Reethu, a story teller, a person often found between the pages of a book or contemplating the nuances of life.
In a rare sighting, conservationists have captured images of rare Cross River gorillas with several babies in Southern Nigeria.
The rarest of all the great apes, Cross River gorillas are the most endangered sub-species and only around 300 are believed to be still alive.They are found only in an isolated region along the Nigeria/Cameroon border.
The images were captured by Remote camera trap monitoring by the Wildlife Conservation Society (WCS) in the Mbe Mountains early this year.
"These images are an indication that Cross River gorillas are successfully reproducing and populations recovering as a result of field based protection efforts," WCS said.
Cross River gorillas were once presumed extinct in Nigeria and only "rediscovered" in the late 1980s. These new images are "an encouraging indication that these gorillas are now well protected & reproducing successfully," said Inaoyom Imong, Director of @WCS_Nigeria CR Landscape. pic.twitter.com/VB6psUa1M4— WCS (@TheWCS) July 8, 2020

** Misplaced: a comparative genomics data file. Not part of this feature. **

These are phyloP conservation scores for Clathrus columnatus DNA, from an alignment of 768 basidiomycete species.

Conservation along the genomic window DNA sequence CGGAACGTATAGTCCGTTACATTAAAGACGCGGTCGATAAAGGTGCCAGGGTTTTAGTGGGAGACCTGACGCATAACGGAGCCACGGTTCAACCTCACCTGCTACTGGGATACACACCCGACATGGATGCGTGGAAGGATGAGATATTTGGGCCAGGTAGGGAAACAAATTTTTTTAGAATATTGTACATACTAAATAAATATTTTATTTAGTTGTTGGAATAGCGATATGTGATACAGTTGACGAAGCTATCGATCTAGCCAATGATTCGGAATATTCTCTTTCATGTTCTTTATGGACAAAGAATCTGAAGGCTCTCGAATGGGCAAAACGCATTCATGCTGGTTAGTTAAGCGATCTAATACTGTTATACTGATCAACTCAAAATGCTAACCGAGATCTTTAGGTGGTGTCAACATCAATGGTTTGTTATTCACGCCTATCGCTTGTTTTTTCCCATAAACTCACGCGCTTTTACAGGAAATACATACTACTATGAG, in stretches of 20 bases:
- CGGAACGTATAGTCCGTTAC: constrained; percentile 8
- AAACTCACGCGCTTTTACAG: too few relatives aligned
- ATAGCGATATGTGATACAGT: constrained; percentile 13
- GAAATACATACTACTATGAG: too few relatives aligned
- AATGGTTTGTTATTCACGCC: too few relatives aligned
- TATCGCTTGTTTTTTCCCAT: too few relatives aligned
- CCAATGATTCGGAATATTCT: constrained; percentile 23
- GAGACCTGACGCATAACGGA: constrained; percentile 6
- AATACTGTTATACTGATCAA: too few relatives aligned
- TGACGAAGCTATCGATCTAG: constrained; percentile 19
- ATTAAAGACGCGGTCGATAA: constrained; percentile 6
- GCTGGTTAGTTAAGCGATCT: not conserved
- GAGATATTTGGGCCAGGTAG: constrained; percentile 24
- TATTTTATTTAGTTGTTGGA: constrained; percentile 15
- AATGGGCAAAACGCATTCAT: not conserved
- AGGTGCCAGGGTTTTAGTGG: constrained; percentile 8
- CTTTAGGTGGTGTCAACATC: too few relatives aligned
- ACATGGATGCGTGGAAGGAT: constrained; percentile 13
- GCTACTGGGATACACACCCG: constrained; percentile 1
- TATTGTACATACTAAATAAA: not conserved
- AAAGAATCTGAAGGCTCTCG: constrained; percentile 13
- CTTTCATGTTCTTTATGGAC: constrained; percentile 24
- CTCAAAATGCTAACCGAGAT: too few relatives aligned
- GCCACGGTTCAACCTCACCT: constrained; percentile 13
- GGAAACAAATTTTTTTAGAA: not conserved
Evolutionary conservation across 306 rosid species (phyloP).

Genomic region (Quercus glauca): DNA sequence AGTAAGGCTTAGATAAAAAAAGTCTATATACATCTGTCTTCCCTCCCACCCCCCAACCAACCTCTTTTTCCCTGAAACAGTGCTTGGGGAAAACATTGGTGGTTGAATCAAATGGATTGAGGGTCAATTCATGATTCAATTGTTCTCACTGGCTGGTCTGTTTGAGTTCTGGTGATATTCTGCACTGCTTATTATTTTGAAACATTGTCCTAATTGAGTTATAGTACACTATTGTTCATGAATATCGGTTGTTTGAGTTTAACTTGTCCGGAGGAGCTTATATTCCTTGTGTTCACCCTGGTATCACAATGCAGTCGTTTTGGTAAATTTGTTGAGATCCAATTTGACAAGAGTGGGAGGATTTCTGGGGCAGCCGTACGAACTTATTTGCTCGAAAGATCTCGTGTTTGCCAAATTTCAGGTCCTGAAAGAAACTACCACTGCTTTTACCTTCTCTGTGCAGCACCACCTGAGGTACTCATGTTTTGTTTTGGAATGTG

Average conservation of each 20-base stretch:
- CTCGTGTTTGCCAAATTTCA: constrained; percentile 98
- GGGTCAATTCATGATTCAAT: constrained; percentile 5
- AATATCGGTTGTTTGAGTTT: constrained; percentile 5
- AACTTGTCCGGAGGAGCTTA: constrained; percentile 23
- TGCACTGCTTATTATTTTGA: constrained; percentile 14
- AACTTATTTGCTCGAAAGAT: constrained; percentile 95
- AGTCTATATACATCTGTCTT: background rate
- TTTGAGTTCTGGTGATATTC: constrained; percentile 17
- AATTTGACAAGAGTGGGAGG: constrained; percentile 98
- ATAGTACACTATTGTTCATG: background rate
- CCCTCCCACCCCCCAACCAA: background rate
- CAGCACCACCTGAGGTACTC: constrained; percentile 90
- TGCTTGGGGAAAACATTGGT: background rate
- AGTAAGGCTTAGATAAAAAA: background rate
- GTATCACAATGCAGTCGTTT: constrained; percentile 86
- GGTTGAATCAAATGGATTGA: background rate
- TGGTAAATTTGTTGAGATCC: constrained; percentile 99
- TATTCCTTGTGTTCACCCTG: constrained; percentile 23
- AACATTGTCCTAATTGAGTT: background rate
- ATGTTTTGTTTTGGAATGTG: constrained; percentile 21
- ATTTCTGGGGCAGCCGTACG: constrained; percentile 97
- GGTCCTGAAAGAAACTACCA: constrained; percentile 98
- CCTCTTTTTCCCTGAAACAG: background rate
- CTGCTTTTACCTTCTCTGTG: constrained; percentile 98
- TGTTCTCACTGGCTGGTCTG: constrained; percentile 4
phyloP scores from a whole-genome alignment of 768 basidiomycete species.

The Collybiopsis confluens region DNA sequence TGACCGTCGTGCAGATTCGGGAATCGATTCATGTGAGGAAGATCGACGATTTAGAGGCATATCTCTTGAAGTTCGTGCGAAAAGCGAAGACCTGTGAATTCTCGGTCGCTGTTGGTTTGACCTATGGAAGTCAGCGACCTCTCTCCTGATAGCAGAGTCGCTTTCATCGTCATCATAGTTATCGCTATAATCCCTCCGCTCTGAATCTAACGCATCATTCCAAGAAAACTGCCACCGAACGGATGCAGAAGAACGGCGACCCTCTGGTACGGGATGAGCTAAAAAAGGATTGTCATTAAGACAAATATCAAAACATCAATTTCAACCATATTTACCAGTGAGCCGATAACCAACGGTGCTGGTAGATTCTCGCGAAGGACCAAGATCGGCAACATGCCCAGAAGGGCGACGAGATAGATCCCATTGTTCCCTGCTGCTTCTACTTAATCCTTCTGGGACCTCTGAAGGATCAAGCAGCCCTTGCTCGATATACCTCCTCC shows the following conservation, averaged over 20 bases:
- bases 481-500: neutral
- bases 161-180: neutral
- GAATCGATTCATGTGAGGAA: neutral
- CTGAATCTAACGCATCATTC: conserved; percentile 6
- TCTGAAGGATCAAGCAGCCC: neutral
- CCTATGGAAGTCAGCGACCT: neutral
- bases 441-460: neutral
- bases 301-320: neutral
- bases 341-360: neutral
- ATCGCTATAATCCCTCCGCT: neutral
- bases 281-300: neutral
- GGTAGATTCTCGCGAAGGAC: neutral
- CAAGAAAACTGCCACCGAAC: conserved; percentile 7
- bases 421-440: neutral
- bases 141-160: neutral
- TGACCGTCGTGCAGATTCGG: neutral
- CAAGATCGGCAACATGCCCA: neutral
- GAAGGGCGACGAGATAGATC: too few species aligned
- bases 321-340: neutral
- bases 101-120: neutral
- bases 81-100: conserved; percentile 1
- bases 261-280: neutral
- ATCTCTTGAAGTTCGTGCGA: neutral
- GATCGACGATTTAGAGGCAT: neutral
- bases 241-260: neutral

Since 2012, no Cross River gorillas have been recorded or reported killed in Nigeria. Extremely shy of humans due to a long history of persecution, they live in the remotest parts of their range and are rarely spotted. They were once presumed extinct in Nigeria and only "rediscovered" in the late 1980s.
The WCS is working closely with a community organisation, the Conservation Association of the Mbe Mountains, as well as authorities in Nigeria's Cross River state to protect the primates.
"It is extremely exciting to see so many young Cross River gorillas – an encouraging indication that these gorillas are now well protected and reproducing successfully, after previous decades of hunting. While hunters in the region may no longer target gorillas, the threat of hunting remains, and we need to continue to improve the effectiveness of our protection efforts," Inaoyom Imong, Director of WCS Nigeria's Cross River Landscape said.
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